I think there are really 2 key things in my childhood school experience that led me into the teaching profession. It may sound hokey and unbelievable, but I knew I wanted to be a math teacher when I was in the 8th grade. I always enjoyed math as a kid, but growing up in a K-12 Christian school didn’t provide me many areas of challenge.  When I was in 7th grade, my parents convinced the principle to let me skip 7th grade math and move into pre-algebra. Seeing that I made the transition ok, the following year 3 other 8th graders were allowed to skip pre-algebra and join me in Algebra 1. The high school math teacher was Mr. Ouellette, a man that I owe a tremendous debt of gratitude to. He recognized that I still wasn’t being challenged in Algebra 1 and convinced the administration to let me speed through the curriculum at my own pace under his guidance.  I completed Algebra 1 in the first semester and caught up to and joined the regular Algebra 2 class midway through the second semester.

Seeing Mr. Ouellette’s dedication to and sacrifice for his students inspired me and gave me the desire to be a teacher.  He was always helping students outside of class time.  It seemed like he never took a lunch break for himself and never left school at the end of the day like most of the rest of the teachers.  I enjoyed helping my classmates with their work, and I knew I wanted to be like Mr. Ouellette and help others by teaching math. He wasn’t the only good teacher I had, but he is the one who first instilled in me a love of math.

The second contributing factor came from my high school experience.  My family left the school I grew up in after the 8th grade, and we transferred to a different, smaller K-12 Christian school when I entered the 9th grade. This school had teachers who cared about me and wanted me to learn and grow, but they did not have the resources or the teachers to really continue to challenge me.  The highest math course they offered was an “Advanced Math” class I took in 11th grade which was a semester of trigonometry and a semester of analytic geometry.  It was also a video course which meant we had a “supervisory” teacher responsible for us, but he wasn’t in the room with us because he was teaching another class during that period.  We went to his room when we were supposed to take quizzes and tests, but were on our own for the videos.  He was a great guy, but the math was mostly over his head, and he wasn’t really able to help us very much.  The 5 of us who took the course (4 seniors and myself, a junior) essentially taught ourselves the material.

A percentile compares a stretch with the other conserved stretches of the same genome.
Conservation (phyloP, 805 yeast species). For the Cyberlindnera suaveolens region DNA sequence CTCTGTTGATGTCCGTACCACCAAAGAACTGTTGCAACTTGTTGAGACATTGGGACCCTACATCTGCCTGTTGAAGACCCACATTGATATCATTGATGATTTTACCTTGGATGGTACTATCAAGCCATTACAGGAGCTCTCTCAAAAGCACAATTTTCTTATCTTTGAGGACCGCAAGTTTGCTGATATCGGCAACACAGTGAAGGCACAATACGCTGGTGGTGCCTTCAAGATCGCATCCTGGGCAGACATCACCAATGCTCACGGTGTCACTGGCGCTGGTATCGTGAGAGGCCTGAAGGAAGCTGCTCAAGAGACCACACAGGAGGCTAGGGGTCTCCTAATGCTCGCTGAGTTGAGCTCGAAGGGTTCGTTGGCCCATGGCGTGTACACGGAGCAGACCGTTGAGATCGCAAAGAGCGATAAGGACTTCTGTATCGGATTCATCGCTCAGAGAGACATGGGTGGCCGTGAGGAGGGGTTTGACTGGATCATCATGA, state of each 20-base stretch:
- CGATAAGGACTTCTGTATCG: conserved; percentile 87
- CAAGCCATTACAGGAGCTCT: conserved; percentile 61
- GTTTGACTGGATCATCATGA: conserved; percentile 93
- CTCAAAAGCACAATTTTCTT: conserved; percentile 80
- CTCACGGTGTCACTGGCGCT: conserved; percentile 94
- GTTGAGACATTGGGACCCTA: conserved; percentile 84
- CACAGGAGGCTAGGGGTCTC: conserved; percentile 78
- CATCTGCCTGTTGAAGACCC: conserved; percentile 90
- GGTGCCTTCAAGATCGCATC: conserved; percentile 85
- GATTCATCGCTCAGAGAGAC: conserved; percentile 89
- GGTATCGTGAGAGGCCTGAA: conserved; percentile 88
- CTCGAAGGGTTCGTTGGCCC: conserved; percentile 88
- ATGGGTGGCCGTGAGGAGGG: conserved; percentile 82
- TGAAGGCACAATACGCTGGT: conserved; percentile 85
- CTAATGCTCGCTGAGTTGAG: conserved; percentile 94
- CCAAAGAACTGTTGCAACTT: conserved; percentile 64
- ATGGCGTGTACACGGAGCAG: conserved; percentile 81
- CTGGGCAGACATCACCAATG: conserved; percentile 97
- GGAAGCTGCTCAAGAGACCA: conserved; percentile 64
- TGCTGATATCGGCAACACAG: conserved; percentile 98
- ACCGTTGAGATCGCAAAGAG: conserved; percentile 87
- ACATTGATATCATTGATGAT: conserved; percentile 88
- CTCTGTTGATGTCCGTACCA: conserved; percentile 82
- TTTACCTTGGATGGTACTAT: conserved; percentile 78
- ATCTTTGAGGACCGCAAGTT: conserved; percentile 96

That experience really solidified my desire to be a teacher and gave me a burden for teaching in a Christian school where quality math instruction is many times lacking.  I don’t mean to denigrate the school I graduated from. They did the best with what they had, and I did receive a good education and feel that I was mostly prepared for college.  Some of the teachers there had a great impact on my life, particularly my basketball coach. I wanted to be just like him. He is a big reason why I decided to teach and coach as well.  I am grateful for the experiences I had because they helped form who I am today.

In my next post, I will briefly recount my teaching experience thus far and explain further what has led me to joining the online community of math teachers in a more active way.

First day of classes tomorrow!! I am so excited for this new year.

Come on in, the water’s fine!!

Well, I’ve finally decided to take the plunge. I have been reading many blogs and following the conversation on twitter for a couple of years, but I have not been much of an active participant. It’s time for that to change.

I probably have 2 dozen or so education blogs in my reader, but Dan, Sam, and Kate are some of the ones that I have really taken a lot from over the last few years. I was very jealously following twitter math camp a month ago and wishing I was there for the experience. I really enjoyed reading all of the follow up posts (many of which can be found here). Hopefully I’ll be able to join the fun next year.

A few days ago, Sam threw down the gauntlet to new bloggers to join in the experience, and I guess it’s time for me to start the blogging process myself. I have 5 new classes this year, so charting my journey and development along the way will be helpful even if only for myself. I am mostly nervous because writing is not a strong suit of mine (hence, I’m a math teacher) and all of you veterans out there seem so well composed and full of witty and insightful thoughts to share which I know I’m not yet capable of.

My next post will be more of personal introduction and explanation of why I became a teacher. I’m sure that my writing won’t be prolific, but my goal is to post at least once a week. Our first day off classes is on Monday, so there’s a lot to do before then. See you soon!!!